By letter dated May 30, 2012, Trustee’s counsel advised the Debtor, through its
counsel of record, that she was the sole representative of the Debtor’s bankruptcy
estate. Id. ¶ 32.
On or about June 1, 2012, the Trustee and her counsel advised Sterngass by
telephone that all rental income collected from the Rental Properties after May 18,
2012 should be immediately turned over to the Trustee. Id. ¶ 33.
By email dated June 3, 2012 (the “June 3 email”), Trustee’s counsel advised
Sterngass’ counsel that all funds being generated from the Rental Properties
belong to the Debtor’s estate and only the Trustee had authority over such funds.
Id. ¶ 34.
The June 3 email was forwarded directly to Sterngass on June 4, 2012. Id. ¶ 35.
By letter dated June 5, 2012, Trustee’s counsel advised Sterngass that he was
obligated to turn over any and all rental income of the Debtor, including any
checks or payments received on or after May 18, 2012, and directed Sterngass to
turn over any such rental income on or before June 7, 2012. Id. ¶ 36.
Thereafter, on June 6, 2012, the Trustee and her counsel posted notices in English and
Spanish at the Rental Properties, and on the doors to every unit at the Rental Properties, directing
the tenants to forward all rent payments (as of May 18, 2012 and going forward) to the Trustee
and to make all rent payments payable to the Trustee. Id. ¶ 37.
On or about June 12, 2012, the Trustee and Trustee’s counsel met with, among others,
Sterngass, his daughter Reba and Debtor’s counsel. At that meeting, the Trustee and her counsel
directed Rubin and Reba Sterngass and Debtor’s counsel to immediately turn over any and all
rental income of the Debtor received on or after May 18, 2012. Id. ¶¶ 38-39.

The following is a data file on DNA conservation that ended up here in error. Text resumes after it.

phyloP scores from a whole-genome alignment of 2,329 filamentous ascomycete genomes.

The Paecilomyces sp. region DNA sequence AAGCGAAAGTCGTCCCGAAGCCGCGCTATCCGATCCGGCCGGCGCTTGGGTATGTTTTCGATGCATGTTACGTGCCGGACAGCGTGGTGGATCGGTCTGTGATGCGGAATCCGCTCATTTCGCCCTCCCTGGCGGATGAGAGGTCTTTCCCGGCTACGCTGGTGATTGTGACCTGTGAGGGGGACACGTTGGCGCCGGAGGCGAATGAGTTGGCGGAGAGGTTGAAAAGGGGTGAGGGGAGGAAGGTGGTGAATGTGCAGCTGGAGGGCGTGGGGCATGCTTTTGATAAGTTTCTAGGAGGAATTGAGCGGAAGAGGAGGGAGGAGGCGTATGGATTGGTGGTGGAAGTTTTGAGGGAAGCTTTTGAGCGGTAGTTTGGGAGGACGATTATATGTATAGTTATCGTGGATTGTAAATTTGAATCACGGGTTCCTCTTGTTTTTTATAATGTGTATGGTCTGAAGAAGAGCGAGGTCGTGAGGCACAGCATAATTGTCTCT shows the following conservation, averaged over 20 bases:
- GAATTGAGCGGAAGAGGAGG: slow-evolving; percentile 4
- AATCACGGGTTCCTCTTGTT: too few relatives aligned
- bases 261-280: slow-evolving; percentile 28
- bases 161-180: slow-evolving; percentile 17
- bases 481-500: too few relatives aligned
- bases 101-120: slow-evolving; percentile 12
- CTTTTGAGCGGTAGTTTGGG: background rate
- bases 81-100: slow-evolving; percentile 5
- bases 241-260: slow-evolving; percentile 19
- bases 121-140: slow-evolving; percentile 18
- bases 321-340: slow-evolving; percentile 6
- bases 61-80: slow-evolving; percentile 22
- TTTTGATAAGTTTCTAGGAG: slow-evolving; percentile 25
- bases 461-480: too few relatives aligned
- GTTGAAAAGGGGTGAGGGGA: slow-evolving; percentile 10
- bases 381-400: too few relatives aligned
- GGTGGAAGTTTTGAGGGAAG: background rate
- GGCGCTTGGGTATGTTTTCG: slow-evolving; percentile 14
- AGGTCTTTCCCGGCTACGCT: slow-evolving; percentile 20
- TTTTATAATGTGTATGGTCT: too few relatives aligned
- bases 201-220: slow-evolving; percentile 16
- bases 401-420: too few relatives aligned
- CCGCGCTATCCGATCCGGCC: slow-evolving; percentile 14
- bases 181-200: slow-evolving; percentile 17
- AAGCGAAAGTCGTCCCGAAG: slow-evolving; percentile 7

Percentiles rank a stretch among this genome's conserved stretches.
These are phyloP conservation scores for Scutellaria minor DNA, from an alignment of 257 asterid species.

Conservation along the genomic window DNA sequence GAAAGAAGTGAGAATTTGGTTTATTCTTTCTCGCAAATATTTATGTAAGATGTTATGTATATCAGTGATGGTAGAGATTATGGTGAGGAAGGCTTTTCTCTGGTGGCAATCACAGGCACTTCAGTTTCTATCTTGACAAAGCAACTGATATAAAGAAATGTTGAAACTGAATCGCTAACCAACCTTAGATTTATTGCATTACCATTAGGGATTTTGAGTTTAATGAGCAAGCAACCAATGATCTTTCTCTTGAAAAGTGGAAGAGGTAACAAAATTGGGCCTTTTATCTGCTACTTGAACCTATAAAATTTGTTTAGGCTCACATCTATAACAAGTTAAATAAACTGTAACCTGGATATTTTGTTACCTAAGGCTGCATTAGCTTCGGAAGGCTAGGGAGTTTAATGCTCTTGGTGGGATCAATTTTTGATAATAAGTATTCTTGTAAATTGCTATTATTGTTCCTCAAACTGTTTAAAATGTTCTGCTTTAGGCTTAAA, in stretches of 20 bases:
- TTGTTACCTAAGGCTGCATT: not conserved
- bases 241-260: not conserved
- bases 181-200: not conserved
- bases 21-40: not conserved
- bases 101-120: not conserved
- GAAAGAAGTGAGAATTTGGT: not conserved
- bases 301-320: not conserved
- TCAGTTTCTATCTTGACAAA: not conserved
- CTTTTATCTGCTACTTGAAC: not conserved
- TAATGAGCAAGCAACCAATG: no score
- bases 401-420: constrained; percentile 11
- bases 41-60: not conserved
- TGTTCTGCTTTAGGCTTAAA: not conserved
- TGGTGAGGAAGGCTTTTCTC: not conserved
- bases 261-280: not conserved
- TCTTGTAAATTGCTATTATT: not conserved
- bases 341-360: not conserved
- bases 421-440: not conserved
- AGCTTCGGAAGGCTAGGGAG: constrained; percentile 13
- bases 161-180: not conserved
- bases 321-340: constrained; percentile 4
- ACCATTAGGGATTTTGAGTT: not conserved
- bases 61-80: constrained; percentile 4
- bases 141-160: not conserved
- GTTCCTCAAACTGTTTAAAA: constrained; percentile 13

Notwithstanding that direction, on June 28, 2012, the Trustee’s paralegal was advised by
telephone that the Appellants directed the tenants at the Rental Properties to turn over their
monthly rent to Sterngass. Id. ¶ 40. By letter dated June 28, 2012 (the “June 28 Letter”), the
Trustee advised Sterngass that the Trustee was the sole representative of the Debtor’s estate and
that her duties included collecting and reducing to money property of the Debtor’s estate. Id. ¶
41. By email dated June 28, 2012, Sterngass advised the Trustee and her counsel that the June
28 Letter was “simply inaccurate,” meaning that he had not directed the tenants to pay the rent
money to him. Id. ¶ 42. Notwithstanding Sterngass’ denial, the Trustee was advised on July 3,
2012 by multiple tenants at the Rental Properties that Sterngass and Guy Buonocore were on the
Rental Properties demanding and collecting rent from tenants on July 2, 2012 and/or July 3,
2012. Id. ¶ 43.
By email dated July 3, 2012, the Trustee again advised Sterngass that any monies
collected from the Rental Properties should be turned over to the Trustee immediately. Id. ¶ 44.
On that same day, July 3, the Trustee’s paralegal telephoned each of the tenants for which
contact information was available and was informed by a “majority” of the tenants that she was
able to contact that they had paid their rent for June and July 2012 to Rubin Sterngass. Id. ¶¶ 4547. The Trustee asserts that as of that date, Appellants had collected not less than $28,500.00 in
rent payments relating to the Rental Properties since May 18, 2012. Id. ¶ 49.
The Trustee commenced the adversary proceeding below on July 10, 2012, seeking
injunctive relief directing Appellants to turn over the rental income they had collected in
contravention of the Trustee’s directions. Trustee’s Br. at 6. The bankruptcy court issued an